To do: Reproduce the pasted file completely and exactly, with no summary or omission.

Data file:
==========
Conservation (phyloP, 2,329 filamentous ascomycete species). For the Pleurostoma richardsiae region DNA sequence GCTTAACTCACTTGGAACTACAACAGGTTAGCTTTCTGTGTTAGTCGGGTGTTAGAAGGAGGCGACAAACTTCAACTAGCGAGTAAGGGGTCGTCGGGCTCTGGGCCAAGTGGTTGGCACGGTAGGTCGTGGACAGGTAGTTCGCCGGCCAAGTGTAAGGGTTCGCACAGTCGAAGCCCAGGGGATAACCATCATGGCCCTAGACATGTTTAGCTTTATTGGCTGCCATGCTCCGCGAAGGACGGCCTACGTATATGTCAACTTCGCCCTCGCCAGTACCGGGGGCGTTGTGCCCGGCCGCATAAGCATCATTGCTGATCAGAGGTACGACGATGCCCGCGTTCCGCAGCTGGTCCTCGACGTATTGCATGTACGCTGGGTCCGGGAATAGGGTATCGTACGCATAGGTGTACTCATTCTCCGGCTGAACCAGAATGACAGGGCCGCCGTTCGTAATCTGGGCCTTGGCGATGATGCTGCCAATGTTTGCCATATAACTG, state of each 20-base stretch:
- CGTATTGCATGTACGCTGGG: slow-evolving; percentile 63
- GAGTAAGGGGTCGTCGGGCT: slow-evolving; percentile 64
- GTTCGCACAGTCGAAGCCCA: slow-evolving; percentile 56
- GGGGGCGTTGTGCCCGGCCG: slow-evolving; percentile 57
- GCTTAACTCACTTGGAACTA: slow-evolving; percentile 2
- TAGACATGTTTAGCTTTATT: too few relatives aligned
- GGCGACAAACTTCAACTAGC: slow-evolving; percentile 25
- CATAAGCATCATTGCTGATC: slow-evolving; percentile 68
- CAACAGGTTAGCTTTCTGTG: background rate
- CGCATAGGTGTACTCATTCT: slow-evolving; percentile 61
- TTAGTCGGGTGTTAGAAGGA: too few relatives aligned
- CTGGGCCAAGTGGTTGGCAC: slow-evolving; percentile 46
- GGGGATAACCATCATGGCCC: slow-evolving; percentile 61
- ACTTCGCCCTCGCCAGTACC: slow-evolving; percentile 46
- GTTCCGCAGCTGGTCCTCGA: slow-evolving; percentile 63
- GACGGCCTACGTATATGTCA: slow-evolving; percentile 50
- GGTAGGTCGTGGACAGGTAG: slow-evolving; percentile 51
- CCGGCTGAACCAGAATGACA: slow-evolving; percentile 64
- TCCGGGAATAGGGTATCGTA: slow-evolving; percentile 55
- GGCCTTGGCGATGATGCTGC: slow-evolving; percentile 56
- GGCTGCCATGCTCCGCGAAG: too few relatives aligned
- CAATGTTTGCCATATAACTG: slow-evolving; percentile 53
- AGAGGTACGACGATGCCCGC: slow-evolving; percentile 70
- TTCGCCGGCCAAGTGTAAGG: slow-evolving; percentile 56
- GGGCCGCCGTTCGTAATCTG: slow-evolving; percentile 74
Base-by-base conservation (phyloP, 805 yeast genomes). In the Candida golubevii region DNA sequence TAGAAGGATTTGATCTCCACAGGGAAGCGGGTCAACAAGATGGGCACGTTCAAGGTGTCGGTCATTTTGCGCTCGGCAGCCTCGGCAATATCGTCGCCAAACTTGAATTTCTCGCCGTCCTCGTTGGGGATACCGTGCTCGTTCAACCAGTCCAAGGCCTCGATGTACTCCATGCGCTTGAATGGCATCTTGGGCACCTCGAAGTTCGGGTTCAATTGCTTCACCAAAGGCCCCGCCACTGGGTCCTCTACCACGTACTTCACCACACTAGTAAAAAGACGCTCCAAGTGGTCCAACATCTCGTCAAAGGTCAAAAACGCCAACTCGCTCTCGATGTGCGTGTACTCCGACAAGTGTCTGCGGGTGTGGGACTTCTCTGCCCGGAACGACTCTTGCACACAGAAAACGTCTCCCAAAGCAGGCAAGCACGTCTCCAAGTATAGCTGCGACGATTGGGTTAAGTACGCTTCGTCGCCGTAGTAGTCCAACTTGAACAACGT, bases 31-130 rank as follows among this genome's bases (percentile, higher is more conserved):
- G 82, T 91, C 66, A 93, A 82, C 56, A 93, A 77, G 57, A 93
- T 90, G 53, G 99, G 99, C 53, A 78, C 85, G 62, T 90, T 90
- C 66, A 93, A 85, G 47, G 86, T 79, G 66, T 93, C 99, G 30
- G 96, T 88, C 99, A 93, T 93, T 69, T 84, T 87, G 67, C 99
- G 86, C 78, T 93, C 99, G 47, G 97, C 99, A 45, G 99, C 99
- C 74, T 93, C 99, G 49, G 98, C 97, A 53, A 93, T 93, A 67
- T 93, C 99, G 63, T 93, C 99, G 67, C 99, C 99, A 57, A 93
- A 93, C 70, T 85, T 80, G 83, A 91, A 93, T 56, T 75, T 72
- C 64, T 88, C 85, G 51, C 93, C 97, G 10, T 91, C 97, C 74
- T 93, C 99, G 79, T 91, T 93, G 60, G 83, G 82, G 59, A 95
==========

Conservation (phyloP, 2,329 filamentous ascomycete species). For the Pleurostoma richardsiae region DNA sequence GCTTAACTCACTTGGAACTACAACAGGTTAGCTTTCTGTGTTAGTCGGGTGTTAGAAGGAGGCGACAAACTTCAACTAGCGAGTAAGGGGTCGTCGGGCTCTGGGCCAAGTGGTTGGCACGGTAGGTCGTGGACAGGTAGTTCGCCGGCCAAGTGTAAGGGTTCGCACAGTCGAAGCCCAGGGGATAACCATCATGGCCCTAGACATGTTTAGCTTTATTGGCTGCCATGCTCCGCGAAGGACGGCCTACGTATATGTCAACTTCGCCCTCGCCAGTACCGGGGGCGTTGTGCCCGGCCGCATAAGCATCATTGCTGATCAGAGGTACGACGATGCCCGCGTTCCGCAGCTGGTCCTCGACGTATTGCATGTACGCTGGGTCCGGGAATAGGGTATCGTACGCATAGGTGTACTCATTCTCCGGCTGAACCAGAATGACAGGGCCGCCGTTCGTAATCTGGGCCTTGGCGATGATGCTGCCAATGTTTGCCATATAACTG, state of each 20-base stretch:
- CGTATTGCATGTACGCTGGG: slow-evolving; percentile 63
- GAGTAAGGGGTCGTCGGGCT: slow-evolving; percentile 64
- GTTCGCACAGTCGAAGCCCA: slow-evolving; percentile 56
- GGGGGCGTTGTGCCCGGCCG: slow-evolving; percentile 57
- GCTTAACTCACTTGGAACTA: slow-evolving; percentile 2
- TAGACATGTTTAGCTTTATT: too few relatives aligned
- GGCGACAAACTTCAACTAGC: slow-evolving; percentile 25
- CATAAGCATCATTGCTGATC: slow-evolving; percentile 68
- CAACAGGTTAGCTTTCTGTG: background rate
- CGCATAGGTGTACTCATTCT: slow-evolving; percentile 61
- TTAGTCGGGTGTTAGAAGGA: too few relatives aligned
- CTGGGCCAAGTGGTTGGCAC: slow-evolving; percentile 46
- GGGGATAACCATCATGGCCC: slow-evolving; percentile 61
- ACTTCGCCCTCGCCAGTACC: slow-evolving; percentile 46
- GTTCCGCAGCTGGTCCTCGA: slow-evolving; percentile 63
- GACGGCCTACGTATATGTCA: slow-evolving; percentile 50
- GGTAGGTCGTGGACAGGTAG: slow-evolving; percentile 51
- CCGGCTGAACCAGAATGACA: slow-evolving; percentile 64
- TCCGGGAATAGGGTATCGTA: slow-evolving; percentile 55
- GGCCTTGGCGATGATGCTGC: slow-evolving; percentile 56
- GGCTGCCATGCTCCGCGAAG: too few relatives aligned
- CAATGTTTGCCATATAACTG: slow-evolving; percentile 53
- AGAGGTACGACGATGCCCGC: slow-evolving; percentile 70
- TTCGCCGGCCAAGTGTAAGG: slow-evolving; percentile 56
- GGGCCGCCGTTCGTAATCTG: slow-evolving; percentile 74
Base-by-base conservation (phyloP, 805 yeast genomes). In the Candida golubevii region DNA sequence TAGAAGGATTTGATCTCCACAGGGAAGCGGGTCAACAAGATGGGCACGTTCAAGGTGTCGGTCATTTTGCGCTCGGCAGCCTCGGCAATATCGTCGCCAAACTTGAATTTCTCGCCGTCCTCGTTGGGGATACCGTGCTCGTTCAACCAGTCCAAGGCCTCGATGTACTCCATGCGCTTGAATGGCATCTTGGGCACCTCGAAGTTCGGGTTCAATTGCTTCACCAAAGGCCCCGCCACTGGGTCCTCTACCACGTACTTCACCACACTAGTAAAAAGACGCTCCAAGTGGTCCAACATCTCGTCAAAGGTCAAAAACGCCAACTCGCTCTCGATGTGCGTGTACTCCGACAAGTGTCTGCGGGTGTGGGACTTCTCTGCCCGGAACGACTCTTGCACACAGAAAACGTCTCCCAAAGCAGGCAAGCACGTCTCCAAGTATAGCTGCGACGATTGGGTTAAGTACGCTTCGTCGCCGTAGTAGTCCAACTTGAACAACGT, bases 31-130 rank as follows among this genome's bases (percentile, higher is more conserved):
- G 82, T 91, C 66, A 93, A 82, C 56, A 93, A 77, G 57, A 93
- T 90, G 53, G 99, G 99, C 53, A 78, C 85, G 62, T 90, T 90
- C 66, A 93, A 85, G 47, G 86, T 79, G 66, T 93, C 99, G 30
- G 96, T 88, C 99, A 93, T 93, T 69, T 84, T 87, G 67, C 99
- G 86, C 78, T 93, C 99, G 47, G 97, C 99, A 45, G 99, C 99
- C 74, T 93, C 99, G 49, G 98, C 97, A 53, A 93, T 93, A 67
- T 93, C 99, G 63, T 93, C 99, G 67, C 99, C 99, A 57, A 93
- A 93, C 70, T 85, T 80, G 83, A 91, A 93, T 56, T 75, T 72
- C 64, T 88, C 85, G 51, C 93, C 97, G 10, T 91, C 97, C 74
- T 93, C 99, G 79, T 91, T 93, G 60, G 83, G 82, G 59, A 95